C++14: Return Type Deduction for Normal Functions

Written by on April 8, 2016 in C++, Programming with 0 Comments

In C++11, a function must specify its return type in one of the following two ways:

int aFunction(int arg) {

    return arg * 2;

}

(or)

auto aFunction(int arg) -> int {

    return arg * 2;

}

The first is the classic function definition syntax. The second form was introduced in C++11, and is useful if, for example, the return type depends on the argument types. This situation arises sometimes in the case of template functions:

template<typename T1, typename T2>

auto aTemplateFunction(T1 arg1, T1 arg2, T2 arg3) -> decltype(arg2 * arg3) {

    return arg2 * (arg3 – 1);

}

Here the decltype specifier comes in handy to determine the type of the return expression.

In C++14, the compiler is supposed to deduce the return type automatically, so the following is acceptable:

auto aFunction(int arg) {

    return arg * 2;

}

and even this:

template<typename T1, typename T2>

auto aTemplateFunction(T1 arg1, T1 arg2, T2 arg3)  {

    return arg2 * arg3 + 8;

}

The requirement is that the return value must be of the same type along every return path in the function body.

The following will trigger compilation error:

auto badFunction(int arg) {

    if (arg > 0)

        return arg; // ‘int’ return type

    return arg * 1.2; // ‘double’

}

This automatic return type deduction will work for recursive functions too, as long as there is a return preceding the recursive call.

// Precondition: N >= 0

auto factorial(int N)

{

    if(N == 0 || N == 1)

        return 1;

    return N * factorial (N – 1);

}

The above works as expected, but the following is not valid:

// Precondition: N >= 0

auto factorial2(int N)

{

    if(N > 1)

        return N * factorial2 (N – 1); // No previous return to deduce type

    return 1;

}

This automatic return type deduction feature is quite useful for the following reasons:

1) In many cases, we will have to type less (compared to the actual return type)!

2) During development phase, we tend to refactor the code, possibly resulting in different return types at different times. With auto, we need not worry about keeping the return type declaration in sync with what is actually returned. The compiler does it for us.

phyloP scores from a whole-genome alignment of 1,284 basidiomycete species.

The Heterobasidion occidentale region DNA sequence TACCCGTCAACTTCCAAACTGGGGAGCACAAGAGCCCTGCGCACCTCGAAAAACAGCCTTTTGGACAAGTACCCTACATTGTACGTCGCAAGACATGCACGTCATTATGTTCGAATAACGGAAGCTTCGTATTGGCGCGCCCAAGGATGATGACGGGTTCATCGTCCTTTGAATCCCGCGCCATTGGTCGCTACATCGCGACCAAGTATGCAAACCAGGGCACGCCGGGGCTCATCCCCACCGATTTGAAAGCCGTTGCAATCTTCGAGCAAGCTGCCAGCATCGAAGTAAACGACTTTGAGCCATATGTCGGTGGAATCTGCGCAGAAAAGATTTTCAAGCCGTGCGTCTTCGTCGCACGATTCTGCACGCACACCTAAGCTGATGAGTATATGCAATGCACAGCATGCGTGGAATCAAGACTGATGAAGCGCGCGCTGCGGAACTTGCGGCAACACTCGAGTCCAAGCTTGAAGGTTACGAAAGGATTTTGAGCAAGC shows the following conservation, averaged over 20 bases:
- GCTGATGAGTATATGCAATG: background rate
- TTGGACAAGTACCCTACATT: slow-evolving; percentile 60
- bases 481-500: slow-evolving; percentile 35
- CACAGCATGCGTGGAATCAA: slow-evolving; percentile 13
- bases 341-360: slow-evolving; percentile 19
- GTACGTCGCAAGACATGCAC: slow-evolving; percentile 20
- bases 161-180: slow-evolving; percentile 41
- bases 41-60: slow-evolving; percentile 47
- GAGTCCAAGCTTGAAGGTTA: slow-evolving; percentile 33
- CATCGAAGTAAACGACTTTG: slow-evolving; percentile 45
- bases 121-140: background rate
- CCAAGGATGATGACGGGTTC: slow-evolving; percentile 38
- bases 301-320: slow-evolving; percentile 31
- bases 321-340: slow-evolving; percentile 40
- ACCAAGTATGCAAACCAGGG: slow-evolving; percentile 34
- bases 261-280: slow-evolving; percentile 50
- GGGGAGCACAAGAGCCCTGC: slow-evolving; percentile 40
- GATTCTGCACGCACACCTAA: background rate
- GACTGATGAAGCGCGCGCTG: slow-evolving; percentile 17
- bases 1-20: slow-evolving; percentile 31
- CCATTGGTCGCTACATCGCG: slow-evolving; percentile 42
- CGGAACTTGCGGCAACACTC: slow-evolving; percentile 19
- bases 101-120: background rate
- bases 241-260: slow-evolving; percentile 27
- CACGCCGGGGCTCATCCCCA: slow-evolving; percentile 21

3) Some return types can be pretty verbose (without proper typedef). Using auto promotes readability in such cases. A simple example is pointer to functions.

4) What if the returned value is a lambda, or worse still, a function that returns a lambda (and so on…)? Let the compiler figure it out!

auto getLambda(int delta) {

    return [=](int arg) {return arg + delta;};

}

auto getFunctionThatReturnsLambda() {

    return getLambda;

}

Compare the above to what we would have to do in case auto was not allowed for the return type:

std::function<int(int)>

getLambda(int delta) {

    return [=](int arg) {return arg + delta;};

}

std::function<std::function<int(int)>(int)>

getFunctionThatReturnsLambda() {

    return getLambda;

}

Here we use the std::function<> template defined in <functional> STL header. Obviously, auto makes things much easier.

Overall, the auto return type specification introduced in C++14 is a very useful feature, something that every C++ programmer would use everyday. With Visual Studio 2015 Update 2 adding support for C++14, Windows programmers will be a happy lot!

Tags: ,

Subscribe

If you enjoyed this article, subscribe now to receive more just like it.

Subscribe via RSS Feed

Leave a Reply

Your email address will not be published.

Top